Thailand’s economy will likely contract 8.5% this year, worse than previously estimated and the biggest decline of any Asian nation this year.

The Finance Ministry’s forecast, released Thursday in Bangkok, compares with a previous projection of 2.4% growth. The new estimate is more in line with the central bank, which expects gross domestic product to shrink 8.1%.

The coronavirus pandemic has pushed Thailand’s export- and tourism-reliant economy into its worst crisis ever, prompting fiscal stimulus of 1.9 trillion-baht ($60 billion) and interest-rate cuts to a record low.

The ministry signaled the worst may be over for Southeast Asia’s second-largest economy, with the contraction likely to ease in the second half of the year, Lavaron Sangsnit, director-general of the fiscal policy office, told reporters. The economy is expected to grow 4% to 5% in 2021, he said.

The benchmark SET Index of stocks fell as much as 1.9% on the news, heading for its lowest close since May 22, while the baht traded little changed at 31.44 to a U.S. dollar.

Other forecasts from the ministry:

• Consumer prices will likely decline 1.3% this year

• Export volumes are forecast to plunge 27.8% -- and their value by 11% -- while the trade surplus is seen at $30.7 billion

• The balance of payments is seen declining to a $13.3 billion surplus this year, from $38.4 billion in 2019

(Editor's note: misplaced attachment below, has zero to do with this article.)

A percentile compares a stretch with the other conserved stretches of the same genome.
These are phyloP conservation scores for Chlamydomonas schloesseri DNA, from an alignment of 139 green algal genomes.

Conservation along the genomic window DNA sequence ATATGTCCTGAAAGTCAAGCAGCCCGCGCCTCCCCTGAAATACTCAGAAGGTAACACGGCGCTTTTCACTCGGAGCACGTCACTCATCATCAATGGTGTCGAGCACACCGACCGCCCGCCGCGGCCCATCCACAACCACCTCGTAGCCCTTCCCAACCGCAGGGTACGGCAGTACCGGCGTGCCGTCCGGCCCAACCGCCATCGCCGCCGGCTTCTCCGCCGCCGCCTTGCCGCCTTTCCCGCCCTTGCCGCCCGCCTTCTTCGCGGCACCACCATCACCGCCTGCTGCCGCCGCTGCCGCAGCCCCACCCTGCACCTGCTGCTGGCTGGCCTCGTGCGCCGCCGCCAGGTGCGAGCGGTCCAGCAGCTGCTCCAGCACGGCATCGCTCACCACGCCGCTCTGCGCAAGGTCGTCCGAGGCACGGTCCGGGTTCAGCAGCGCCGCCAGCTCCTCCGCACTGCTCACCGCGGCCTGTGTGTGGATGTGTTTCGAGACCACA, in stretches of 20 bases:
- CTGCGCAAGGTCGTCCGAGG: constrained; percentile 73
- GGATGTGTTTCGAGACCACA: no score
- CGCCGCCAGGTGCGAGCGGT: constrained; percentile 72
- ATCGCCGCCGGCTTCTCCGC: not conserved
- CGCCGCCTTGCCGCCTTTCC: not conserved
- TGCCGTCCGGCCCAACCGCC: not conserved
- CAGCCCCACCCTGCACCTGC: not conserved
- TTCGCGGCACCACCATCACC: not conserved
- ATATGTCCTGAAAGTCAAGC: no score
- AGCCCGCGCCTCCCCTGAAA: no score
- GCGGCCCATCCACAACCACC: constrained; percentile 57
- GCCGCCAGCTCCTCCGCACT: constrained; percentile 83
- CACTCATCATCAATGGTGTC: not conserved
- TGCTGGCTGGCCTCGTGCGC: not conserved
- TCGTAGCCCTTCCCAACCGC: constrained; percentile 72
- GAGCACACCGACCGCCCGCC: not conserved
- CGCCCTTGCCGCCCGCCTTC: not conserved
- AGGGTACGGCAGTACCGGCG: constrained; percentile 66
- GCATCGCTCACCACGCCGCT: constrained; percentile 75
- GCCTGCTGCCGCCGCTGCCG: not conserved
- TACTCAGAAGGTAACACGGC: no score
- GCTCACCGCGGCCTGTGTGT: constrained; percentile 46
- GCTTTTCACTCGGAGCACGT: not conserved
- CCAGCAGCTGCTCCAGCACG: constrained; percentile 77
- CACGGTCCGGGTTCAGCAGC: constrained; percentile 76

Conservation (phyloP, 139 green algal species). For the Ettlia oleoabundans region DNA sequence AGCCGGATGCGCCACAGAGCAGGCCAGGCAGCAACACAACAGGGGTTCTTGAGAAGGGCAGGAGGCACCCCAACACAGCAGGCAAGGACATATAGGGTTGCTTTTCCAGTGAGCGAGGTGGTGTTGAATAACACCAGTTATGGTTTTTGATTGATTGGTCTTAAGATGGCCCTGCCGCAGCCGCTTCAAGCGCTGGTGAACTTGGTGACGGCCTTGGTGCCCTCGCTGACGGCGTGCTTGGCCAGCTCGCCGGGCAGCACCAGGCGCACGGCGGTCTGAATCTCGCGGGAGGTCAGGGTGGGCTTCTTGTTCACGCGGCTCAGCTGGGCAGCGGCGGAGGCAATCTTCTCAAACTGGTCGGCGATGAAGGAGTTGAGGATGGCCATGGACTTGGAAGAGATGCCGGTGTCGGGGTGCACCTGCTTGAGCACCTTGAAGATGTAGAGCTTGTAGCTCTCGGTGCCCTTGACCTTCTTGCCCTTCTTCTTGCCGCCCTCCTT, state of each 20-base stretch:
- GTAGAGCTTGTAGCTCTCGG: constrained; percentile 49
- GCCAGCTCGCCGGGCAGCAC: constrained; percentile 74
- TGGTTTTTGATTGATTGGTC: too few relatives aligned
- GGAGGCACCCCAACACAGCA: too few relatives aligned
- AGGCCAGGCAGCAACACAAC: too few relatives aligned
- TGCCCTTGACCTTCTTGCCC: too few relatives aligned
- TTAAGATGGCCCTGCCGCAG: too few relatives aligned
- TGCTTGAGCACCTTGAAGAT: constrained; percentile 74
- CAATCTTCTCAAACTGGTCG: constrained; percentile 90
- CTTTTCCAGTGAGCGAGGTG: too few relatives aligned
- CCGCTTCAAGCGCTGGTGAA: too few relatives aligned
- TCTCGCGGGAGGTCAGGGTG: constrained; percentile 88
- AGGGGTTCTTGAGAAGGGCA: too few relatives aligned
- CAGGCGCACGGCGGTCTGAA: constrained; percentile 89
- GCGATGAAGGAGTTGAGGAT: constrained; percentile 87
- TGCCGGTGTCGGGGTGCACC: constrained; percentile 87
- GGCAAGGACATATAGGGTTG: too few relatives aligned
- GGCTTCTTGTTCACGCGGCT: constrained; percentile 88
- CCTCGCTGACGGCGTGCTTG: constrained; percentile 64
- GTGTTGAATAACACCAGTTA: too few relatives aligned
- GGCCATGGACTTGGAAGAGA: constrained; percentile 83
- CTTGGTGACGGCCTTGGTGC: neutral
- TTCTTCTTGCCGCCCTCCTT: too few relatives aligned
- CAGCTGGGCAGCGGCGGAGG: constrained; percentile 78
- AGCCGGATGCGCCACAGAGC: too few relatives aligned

• Exports may grow 5% by value next year

• Second-quarter GDP is expected to contract by double digits

• Imports are expected to fall 14.2% by value and 19.5% by volume this year

Thailand hasn’t detected any locally transmitted virus cases for about two months, but a second wave of infections in several countries is making it difficult for Thailand to open its borders.

“We expect Thailand is less likely to see return of tourists at the end of the year, as travel-bubble talks have disappeared,” said Somprawin Manprasert, chief economist at Bank of Ayudhya, who expects GDP to contract 10.3% this year. “In the next year, the tourism industry will not be able to carry the Thai economy.”

The country is also in the middle of installing a new economic team, including a new central bank governor and finance minister. Sethaput Suthiwart-Narueput, a member of the Bank of Thailand’s Monetary Policy Committee, was named Wednesday as the next central bank governor, after incumbent Veerathai Santiprabhob declined to seek a new term when his expires in September. Following a wave of resignations, Prime Minister Prayuth Chan-Ocha said he will send a new Cabinet list, including a new finance minister, for royal endorsement in August.

(Updates with market reaction in fifth paragraph.)

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